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Researchers Develop Integrated Polarizers Based on Geometric Metasurfaces

Research published in Nanomaterials proposed geometric metasurface-based multifunctional polarizers which can simultaneously generate several polarization states, notably hybrid polarization. Due to the compact design and capability to generate multiple polarization states, these polarizers are extremely valuable to biomedical sensing, optical imaging, and material processing applications.

Study: Versatile Integrated Polarizers Based on Geometric Metasurfaces. Image Credit: Andrey Sayfutdinov/Shutterstock.com

Significance of Polarization

Polarization is the fundamental property of a light beam and refers to the direction in which its electric field oscillates. Polarization of light is typically random, meaning that the electric field's orientation varies from one wave to the next. However, a polarizer can polarize light in any specific direction.

Polarization has various applications in our everyday lives, such as polarization cameras, polarized sunglasses, and 3D cinema.

Most optical imaging and processing applications use uniformly polarized beams such as elliptically polarized, linearly polarized, or circularly polarized light beams.

In recent years, non-uniform polarized light beams, i.e. vector beams with spatially variable polarization states, have garnered great interest as they exhibit significant advantages in high-resolution imaging, optical trapping, optical microscopy, and particle acceleration because of their precise focusing.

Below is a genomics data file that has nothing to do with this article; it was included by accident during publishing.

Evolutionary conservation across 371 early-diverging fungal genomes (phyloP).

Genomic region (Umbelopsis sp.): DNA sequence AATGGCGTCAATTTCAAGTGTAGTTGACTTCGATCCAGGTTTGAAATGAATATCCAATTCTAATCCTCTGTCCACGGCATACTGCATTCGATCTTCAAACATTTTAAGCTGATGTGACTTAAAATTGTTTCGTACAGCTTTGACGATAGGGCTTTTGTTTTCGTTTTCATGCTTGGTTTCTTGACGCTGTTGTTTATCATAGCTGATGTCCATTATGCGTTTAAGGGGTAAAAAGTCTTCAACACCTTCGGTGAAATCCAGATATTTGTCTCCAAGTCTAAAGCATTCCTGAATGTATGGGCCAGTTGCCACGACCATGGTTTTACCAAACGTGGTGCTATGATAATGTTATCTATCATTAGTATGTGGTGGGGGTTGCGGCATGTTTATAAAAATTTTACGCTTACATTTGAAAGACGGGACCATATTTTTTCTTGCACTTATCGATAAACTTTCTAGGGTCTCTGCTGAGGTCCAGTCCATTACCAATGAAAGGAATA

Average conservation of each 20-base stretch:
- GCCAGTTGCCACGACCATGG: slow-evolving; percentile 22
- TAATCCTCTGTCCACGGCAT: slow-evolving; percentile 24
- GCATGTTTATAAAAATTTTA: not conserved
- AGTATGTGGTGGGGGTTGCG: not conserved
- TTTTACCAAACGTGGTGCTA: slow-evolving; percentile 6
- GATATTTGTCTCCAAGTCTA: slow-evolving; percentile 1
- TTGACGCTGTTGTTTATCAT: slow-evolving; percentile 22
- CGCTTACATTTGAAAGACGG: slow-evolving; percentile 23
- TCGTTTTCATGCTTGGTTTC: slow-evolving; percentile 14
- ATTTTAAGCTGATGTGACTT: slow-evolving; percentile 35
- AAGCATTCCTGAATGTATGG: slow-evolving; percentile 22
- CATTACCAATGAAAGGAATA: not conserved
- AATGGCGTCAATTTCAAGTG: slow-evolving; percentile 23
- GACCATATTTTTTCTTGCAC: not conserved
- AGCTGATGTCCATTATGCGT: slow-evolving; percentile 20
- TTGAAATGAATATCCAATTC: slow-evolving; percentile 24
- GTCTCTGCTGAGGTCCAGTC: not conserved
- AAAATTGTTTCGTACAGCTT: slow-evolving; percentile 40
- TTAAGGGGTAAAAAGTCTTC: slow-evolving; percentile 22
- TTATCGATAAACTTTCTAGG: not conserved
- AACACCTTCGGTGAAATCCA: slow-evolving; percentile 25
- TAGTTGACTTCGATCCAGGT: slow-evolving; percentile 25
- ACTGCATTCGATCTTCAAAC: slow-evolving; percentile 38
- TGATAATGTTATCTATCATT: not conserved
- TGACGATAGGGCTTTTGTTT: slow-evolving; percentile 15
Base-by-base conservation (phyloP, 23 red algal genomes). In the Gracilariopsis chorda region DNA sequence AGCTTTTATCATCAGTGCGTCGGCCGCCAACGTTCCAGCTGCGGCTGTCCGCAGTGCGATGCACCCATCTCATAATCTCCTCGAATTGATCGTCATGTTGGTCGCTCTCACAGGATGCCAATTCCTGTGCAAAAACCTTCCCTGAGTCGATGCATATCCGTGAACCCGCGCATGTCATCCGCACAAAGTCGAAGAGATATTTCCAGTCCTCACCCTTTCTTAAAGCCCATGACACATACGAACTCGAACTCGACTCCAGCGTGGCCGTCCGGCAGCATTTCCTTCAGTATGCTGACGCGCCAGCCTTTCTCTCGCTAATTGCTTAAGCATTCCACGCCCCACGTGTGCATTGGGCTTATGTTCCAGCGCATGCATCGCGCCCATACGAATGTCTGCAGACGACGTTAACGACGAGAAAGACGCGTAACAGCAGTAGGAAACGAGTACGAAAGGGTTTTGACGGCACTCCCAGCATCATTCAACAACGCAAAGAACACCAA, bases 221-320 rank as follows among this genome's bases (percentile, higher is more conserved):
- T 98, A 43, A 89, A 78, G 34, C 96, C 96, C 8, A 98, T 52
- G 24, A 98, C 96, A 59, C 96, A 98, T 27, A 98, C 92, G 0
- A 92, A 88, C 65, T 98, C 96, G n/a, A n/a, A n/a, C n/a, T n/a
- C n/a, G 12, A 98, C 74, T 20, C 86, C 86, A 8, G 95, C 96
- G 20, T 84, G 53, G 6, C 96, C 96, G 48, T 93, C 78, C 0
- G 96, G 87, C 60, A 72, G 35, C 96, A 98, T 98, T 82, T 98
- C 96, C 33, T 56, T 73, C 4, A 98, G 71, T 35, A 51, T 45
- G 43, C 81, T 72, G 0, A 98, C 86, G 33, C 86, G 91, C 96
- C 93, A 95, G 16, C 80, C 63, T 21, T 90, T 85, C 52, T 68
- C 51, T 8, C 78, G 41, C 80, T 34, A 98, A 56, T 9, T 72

Metasurfaces for Generation of Polarized Light Beams

Diffraction and refraction elements can produce uniformly polarized light beams. Some standard techniques to generate vector beams are orientation-tailored liquid crystal, subwavelength grating, interferometer, fiber laser, and laser in-cavity device. However, generating polarized light beams through these techniques is quite challenging.

Metasurfaces, thin 2D layers of metamaterials, have significant potential for generating polarized light and manipulating vector beams. Due to the inexpensive fabrication, ultra-thin thickness, quick integration, and light modulation on the nano-scale, metasurfaces have seen widespread application in the design of optical devices such as polarization converters, circular polarization analyzers, and optical vortices.

The metasurface structures used to convert the polarization states include rectangular antenna arrays, high-contrast dielectric elliptical nanoposts, U-shaped aperture antennas, V-shaped antennas, and orthogonal nanoslits.

The polarization transition from a uniform to a hybrid polarization state has been realized using compact metasurfaces structure. This demonstrates that metasurfaces can manipulate the polarization of light beams.

Metasurface integrated polarizers have not been researched much, but their potential to generate multiple polarization states holds significant value in practical photonics applications.

Using Geometric Metasurfaces Polarizers for Multiple Uniform and the Non-uniform Polarization States

In this study, researchers worked on designing versatile polarizers based on optical geometric metasurfaces employing an L-shaped hole array imprinted on a silver film.

The finite-difference time-domain approach helped optimize the parameters of an L-shaped nanohole.

Design principle